Electricity supply is very epileptic. To give you a sense of the terrible state of electricity in a typical rural area, consider the fact that throughout my stay in the village for the last Christmas which lasted about nine days, cumulatively we did not enjoy power up to ten hours for the entire period. And most times the voltage supplied could not even power a refrigerator efficiently. I must say without mincing words that the quality of representation of my local government at both the state and federal levels is mediocre.
Since May 29, 1999, the legislators that have represented (and those still representing) my area in Imo State House of Assembly and Federal House of Representatives merely used the golden opportunity to take care of themselves, their families and cronies. For example Jones Onyerere (I am not quite sure about his surname), member representing Nkwerre federal constituency in the House of Representatives has his priorities as a legislator upside down.
At the moment an allegation exists that he is building for himself a cluster of mansions in his village. Yet the road that leads from Ukwu Egbu to Umudi road through which he would drive his exotic cars to his mansions has been in a deplorable condition for more than a decade.
He is now a nouveau riche with enough money to buy expensive generating sets to power his expansive country home, while most of his neighbours will be in darkness. From a wider perspective, after about two years in office, the senator representing Orlu senatorial zone in the Senate, Hope Uzodinma, has not attracted a single project to my local government, Nkwerre.
Therefore for politicians from my constituency democracy dividends are solely for themselves; they are not interested in working for the people that elected them. It must be remarked that Nigerian politics at all levels is overwhelmingly dominated by greedy, myopic, selfish and morally bankrupt individuals totally lacking in noble thoughts and deeds, people without a social conscience and compassion for the suffering masses.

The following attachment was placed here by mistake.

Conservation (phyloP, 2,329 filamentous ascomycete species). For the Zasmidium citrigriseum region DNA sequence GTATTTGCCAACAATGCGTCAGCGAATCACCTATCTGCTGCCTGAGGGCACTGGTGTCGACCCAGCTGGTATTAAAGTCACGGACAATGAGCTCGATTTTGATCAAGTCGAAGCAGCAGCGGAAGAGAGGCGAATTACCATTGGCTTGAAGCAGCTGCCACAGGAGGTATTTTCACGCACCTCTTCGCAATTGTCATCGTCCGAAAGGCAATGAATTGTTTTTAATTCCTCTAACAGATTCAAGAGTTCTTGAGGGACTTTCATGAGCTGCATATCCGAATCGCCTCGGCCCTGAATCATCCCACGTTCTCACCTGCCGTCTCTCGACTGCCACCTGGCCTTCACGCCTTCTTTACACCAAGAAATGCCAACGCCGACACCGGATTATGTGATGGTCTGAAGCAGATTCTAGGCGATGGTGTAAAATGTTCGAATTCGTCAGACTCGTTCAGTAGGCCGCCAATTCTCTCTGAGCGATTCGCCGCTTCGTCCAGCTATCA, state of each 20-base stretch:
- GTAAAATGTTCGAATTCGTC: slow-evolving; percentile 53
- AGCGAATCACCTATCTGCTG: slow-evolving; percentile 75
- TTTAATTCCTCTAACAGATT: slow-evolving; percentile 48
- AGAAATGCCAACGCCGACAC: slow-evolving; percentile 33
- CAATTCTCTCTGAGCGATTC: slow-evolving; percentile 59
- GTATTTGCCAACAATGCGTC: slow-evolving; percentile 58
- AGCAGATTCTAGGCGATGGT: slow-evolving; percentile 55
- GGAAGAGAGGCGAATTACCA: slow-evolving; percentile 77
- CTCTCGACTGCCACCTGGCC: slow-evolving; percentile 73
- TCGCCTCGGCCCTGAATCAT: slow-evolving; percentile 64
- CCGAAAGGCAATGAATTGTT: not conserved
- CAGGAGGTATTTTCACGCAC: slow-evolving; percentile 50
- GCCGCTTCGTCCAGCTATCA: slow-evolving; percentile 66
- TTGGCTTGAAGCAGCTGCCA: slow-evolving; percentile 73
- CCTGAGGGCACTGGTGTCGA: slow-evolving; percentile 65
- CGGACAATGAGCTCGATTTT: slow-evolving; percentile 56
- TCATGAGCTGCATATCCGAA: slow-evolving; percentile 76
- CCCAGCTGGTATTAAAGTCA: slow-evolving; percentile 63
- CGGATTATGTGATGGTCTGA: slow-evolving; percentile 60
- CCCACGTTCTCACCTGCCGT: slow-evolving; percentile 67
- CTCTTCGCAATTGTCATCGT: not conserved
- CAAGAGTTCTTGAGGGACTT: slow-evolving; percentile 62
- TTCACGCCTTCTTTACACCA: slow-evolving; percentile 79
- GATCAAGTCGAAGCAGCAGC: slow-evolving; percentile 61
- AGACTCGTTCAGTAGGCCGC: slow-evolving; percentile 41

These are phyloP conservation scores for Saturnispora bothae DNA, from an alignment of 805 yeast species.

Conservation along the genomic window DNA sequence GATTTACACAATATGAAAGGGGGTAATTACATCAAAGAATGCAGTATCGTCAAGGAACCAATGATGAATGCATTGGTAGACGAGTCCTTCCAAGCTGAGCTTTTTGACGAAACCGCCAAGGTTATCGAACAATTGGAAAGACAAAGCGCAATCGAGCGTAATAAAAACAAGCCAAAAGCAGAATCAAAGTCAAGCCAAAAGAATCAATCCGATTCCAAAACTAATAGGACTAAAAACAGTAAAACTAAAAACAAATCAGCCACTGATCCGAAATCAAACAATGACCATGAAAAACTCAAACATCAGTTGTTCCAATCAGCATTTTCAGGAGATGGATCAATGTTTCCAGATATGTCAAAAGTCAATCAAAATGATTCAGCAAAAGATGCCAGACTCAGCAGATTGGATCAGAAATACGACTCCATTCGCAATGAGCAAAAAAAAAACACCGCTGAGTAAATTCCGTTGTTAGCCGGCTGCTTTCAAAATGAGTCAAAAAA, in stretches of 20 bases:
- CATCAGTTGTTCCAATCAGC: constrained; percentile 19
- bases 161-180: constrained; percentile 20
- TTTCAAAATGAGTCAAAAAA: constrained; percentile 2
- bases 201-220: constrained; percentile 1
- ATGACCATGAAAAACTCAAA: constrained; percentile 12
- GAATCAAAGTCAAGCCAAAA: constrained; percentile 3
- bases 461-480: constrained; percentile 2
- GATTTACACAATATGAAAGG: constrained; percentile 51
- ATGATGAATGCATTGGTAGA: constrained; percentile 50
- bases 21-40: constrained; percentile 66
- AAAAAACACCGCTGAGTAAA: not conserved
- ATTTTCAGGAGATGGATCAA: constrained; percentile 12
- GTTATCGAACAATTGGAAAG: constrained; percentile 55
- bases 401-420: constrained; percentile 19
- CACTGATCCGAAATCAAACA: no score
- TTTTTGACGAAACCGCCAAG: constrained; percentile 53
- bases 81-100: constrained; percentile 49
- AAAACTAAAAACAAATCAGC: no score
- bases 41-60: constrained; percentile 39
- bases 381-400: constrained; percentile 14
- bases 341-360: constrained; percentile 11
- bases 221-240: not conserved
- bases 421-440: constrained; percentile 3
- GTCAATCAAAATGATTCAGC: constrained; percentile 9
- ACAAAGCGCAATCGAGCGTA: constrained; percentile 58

Concerning Rochas Okorocha’s performance since he was elected Governor of Imo State, I should say that his record is ambivalent. There are several road construction and expansion projects in different parts of Imo State.
But the problem is the quality of the jobs done by contractors handling the projects. For instance the road expansion programme in Orlu town is laudable. However the quality of the work done thus far is unsatisfactory.
The free education policy in Imo State, at first sight, appears populist and well intentioned. Still the dismal condition of teaching and learning infrastructure in public schools in the state, such as classrooms, libraries and laboratories is a matter for serious concern. Many secondary schools, I am told, do not have up to ten teachers, not to talk of having well-equipped laboratories and libraries.
To be concluded.
Of what use is free education when the quality of teaching and learning is severely compromised by poor funding and haphazard planning? The tempo of industrial development under Okorocha is low. I do not know if he has a blueprint or roadmap for developing Imo State. But one thing is clear though: at the pace Okorocha is working right now, he cannot attain the level of governance achieved by late Chief Sam Mbakwe.
That said, I implore the governor to reach into himself and come up with pragmatic and imaginative transformational agenda for the state. In order to achieve concrete results, he should avoid sycophants whose stock-in-trade is deception for selfish reasons.
The long suffering people of Imo State are yearning for good governance. If Rochas Okorocha is serious and determined to serve the people, he can make a lot of difference before his term of office expires in 2015. I believe that the best strategy is for him to identify a few critical areas for concentrated attention and maximum impact.
The problems of Imo State are deep and hydra-headed – no human being can solve them in four years. Consequently, Okorocha should tackle headlong those ones that have optimum positive impact on the welfare of Imo people. To be concluded.